“Branded networks” such as LegalZoom, Rocketlawyer and Avvo serve clients who want to be more involved in the legal process
The DIY (“Do It Yourself”) culture is growing. Web sites like Etsy, Pinterest, LifeHacker, and GreenUpgrader are great examples of how people are taking a proactive approach in how they spend – or do not spend – their money and time. For example, in the context of products, someone from the DIY culture would use cardboard, fabric, ribbon, and push pins to create his own pinboard instead of buying a pinboard.
In the context of services, someone from the DIY culture would figure out how to file his own taxes instead of hiring an accountant; or, he would use a “branded network” like LegalZoom to draft a contract.
This DIY culture tends to make more fully informed decisions on products and services by researching their options before making their consumer decision. Sometimes they purchase partial services (or supplies to make a product) and with these “toolkits” do the rest themselves. Other times, they forego purchases altogether. Instead, they make a product or perform a service entirely on their own with guidance offered by free or inexpensive resources.
DIY and the legal industry
The DIY culture effect is trickling into the legal industry. In corporate and IP law, clients want a greater role in determining how their money is spent in attorney fees and costs. The innovative firm has already implemented comprehensive operation management plans with transparent audit systems to show clients that their money is being spent on value added work. In the spirit of DIY, these plans also give clients a chance to carry out some of the work themselves when possible.
Personal injury, employment law and labor law are not exempt from the DIY culture effect. With branded networks like RocketLawyer budding, many different types of lawyers, including personal injury, employment and labor law lawyers, can operate a virtual law practice that meets the needs of the DIY culture clients. These clients welcome being able to perform some of the work. The clients are involved and guided through gathering information, documents, and filling out forms.
RocketLawyer’s appeal is apparent by taking one look at its Web site. The site’s layout is inviting, easy-on-the-eyes with pleasing colors, clean font, and easy to understand language. Aside from the user-friendly interface, it claims affordable services and provides an assortment of attorneys to appeal to a variety of clients.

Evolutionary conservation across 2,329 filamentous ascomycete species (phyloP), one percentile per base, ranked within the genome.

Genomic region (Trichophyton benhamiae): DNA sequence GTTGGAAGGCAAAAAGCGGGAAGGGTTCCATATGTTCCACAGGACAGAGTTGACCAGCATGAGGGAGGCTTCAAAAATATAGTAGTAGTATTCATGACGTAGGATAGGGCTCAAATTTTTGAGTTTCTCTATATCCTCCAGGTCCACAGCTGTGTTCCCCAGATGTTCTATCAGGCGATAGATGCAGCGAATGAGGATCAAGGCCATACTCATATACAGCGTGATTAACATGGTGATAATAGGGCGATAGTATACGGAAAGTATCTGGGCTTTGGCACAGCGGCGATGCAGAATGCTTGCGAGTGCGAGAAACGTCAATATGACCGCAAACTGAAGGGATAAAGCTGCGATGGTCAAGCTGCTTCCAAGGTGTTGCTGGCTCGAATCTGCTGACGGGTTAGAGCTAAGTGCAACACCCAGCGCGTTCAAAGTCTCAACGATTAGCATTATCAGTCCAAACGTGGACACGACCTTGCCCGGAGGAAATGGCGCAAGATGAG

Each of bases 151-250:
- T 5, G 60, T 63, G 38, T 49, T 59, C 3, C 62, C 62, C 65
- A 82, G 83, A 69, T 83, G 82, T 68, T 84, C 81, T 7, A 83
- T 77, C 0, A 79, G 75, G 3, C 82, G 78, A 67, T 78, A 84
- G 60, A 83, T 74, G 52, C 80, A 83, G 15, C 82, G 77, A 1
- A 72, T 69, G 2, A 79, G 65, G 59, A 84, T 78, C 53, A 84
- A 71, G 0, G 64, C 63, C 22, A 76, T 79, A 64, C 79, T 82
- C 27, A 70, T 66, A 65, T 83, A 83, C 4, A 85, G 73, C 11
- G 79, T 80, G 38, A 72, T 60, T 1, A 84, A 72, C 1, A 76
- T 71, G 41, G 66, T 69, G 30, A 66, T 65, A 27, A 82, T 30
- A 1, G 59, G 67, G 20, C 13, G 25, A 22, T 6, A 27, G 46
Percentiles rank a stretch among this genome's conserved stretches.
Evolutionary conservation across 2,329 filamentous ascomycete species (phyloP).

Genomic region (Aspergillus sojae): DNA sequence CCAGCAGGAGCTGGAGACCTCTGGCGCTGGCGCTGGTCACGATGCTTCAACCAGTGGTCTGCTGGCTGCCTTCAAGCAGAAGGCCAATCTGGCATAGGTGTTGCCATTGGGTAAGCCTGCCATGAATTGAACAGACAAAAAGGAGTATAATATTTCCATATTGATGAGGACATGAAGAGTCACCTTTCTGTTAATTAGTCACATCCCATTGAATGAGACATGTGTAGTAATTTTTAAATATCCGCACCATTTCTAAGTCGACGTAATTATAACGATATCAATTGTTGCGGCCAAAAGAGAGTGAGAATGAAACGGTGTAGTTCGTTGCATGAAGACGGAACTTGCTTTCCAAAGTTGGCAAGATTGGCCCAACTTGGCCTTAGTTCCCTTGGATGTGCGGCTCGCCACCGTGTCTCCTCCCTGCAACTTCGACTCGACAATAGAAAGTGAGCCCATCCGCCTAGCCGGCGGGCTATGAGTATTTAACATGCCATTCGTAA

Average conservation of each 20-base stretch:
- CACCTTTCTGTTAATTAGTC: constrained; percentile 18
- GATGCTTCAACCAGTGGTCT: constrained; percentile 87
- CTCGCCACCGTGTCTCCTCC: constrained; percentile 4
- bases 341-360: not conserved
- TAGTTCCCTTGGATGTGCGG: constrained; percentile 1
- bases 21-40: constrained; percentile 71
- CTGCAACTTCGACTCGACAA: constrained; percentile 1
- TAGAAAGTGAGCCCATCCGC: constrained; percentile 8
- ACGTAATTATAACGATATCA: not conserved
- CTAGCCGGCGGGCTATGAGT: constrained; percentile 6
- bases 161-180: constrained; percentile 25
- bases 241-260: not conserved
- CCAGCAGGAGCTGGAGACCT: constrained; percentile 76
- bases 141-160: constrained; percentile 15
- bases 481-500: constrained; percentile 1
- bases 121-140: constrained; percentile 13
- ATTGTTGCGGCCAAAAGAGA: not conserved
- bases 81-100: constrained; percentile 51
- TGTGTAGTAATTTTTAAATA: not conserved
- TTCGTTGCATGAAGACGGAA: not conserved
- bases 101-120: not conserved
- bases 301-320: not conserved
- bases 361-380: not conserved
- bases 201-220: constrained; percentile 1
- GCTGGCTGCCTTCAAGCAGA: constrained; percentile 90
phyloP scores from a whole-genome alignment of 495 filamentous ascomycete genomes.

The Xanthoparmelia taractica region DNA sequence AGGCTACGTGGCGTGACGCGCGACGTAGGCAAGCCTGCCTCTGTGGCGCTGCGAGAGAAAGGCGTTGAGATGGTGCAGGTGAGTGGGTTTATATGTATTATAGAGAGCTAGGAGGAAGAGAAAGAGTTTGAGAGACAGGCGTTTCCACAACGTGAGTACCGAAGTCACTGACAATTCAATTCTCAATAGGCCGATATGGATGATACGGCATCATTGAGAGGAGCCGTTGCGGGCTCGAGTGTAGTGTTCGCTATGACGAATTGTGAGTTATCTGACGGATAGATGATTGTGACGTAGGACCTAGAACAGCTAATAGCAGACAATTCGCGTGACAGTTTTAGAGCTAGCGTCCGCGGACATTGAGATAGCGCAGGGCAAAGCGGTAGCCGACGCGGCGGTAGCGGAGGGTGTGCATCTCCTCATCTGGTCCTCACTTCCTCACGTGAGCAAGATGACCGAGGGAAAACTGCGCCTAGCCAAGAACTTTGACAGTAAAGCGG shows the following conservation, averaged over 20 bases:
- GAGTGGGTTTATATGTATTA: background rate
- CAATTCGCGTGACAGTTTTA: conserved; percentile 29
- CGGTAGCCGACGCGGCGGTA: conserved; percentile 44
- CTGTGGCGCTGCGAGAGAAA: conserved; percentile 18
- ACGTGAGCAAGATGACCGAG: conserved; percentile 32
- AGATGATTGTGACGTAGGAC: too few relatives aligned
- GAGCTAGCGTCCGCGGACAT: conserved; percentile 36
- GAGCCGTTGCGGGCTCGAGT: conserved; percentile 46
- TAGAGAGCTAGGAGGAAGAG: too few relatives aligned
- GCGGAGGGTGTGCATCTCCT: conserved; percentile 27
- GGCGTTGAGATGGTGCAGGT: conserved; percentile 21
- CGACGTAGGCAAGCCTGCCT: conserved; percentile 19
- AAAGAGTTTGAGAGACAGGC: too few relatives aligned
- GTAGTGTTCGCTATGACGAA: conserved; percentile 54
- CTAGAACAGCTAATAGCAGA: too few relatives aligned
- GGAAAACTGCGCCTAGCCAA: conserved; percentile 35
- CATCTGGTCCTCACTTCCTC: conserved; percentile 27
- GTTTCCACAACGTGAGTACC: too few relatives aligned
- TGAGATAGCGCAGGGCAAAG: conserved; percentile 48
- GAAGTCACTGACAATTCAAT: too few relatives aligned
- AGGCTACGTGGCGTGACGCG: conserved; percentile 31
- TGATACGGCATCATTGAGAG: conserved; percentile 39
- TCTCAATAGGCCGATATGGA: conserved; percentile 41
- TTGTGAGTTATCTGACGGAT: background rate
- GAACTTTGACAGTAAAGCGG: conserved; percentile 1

Active role for the DIY culture
Whether a lawyer is a part of a nationally branded network, operates an independent virtual law practice, or is a part of a more traditional law firm, there are steps the lawyer can take to be more DIY-culture friendly.
It is a given that the DIY culture likes to gather information on how to make and do things on their own. They also tend to figure out their life and legal situations on their own by reading blogs, articles and other content on a given subject. To reach this DIY market, a first step then is to post legal content to the Web. Consider using a Word Press blog to post your content, or becoming part of a branded network such as Avvo.com.
Avvo is a DIY-oriented Web site for lawyers. Avvo allows attorneys to answer legal questions, publish articles, and post video content. The DIY culture may be particularly drawn to Avvo because it provides verified endorsements from attorneys, clients, and third-party Web sites, and is also developing a growing database of legal content – including legal answers from attorneys with high Avvo scores.
What’s an Avvo score? When a lawyer decides to “claim” his or her Avvo profile, that lawyer is automatically assigned an initial Avvo score. Scores can be improved in several ways, most notably by posting content – substantive, lengthy, and in your practice area.
Avvo makes its money by helping lawyers market on the Web, and they provide a wealth of Web-marketing material. For example, if you’re looking to improve your search results placement in local searches through search engine optimization, Avvo has slides posted on SlideShare for its recent webinar “Everything Lawyers Need to Know About Google + and Local Search.”
Regardless of your Web marketing approach, one step every lawyer can take to be more appealing to the DIY crowd is to make the legal process more transparent for clients. The DIY culture likes to understand processes and be a part of them. Allow the DIY clients to see the steps that need to be taken to reach their goal, and let the DIY clients play a greater role.
Tanisha Shafer, a former SFTLA Trial Advocacy Fellow, received her J.D. from Santa Clara Law in May 2011. She served as a senior editor on the Santa Clara Law Review and as an associate editor on the Santa Clara Computer & High Technology Journal. She is a member of the SFTLA, the Black Law Students Association, and the John M. Langston Bar Association. She graduated from UC Berkeley with a major in Linguistics and emphasis on Sociology.
2015 by the author.
For reprint permission, contact the publisher: www.plaintiffmagazine.com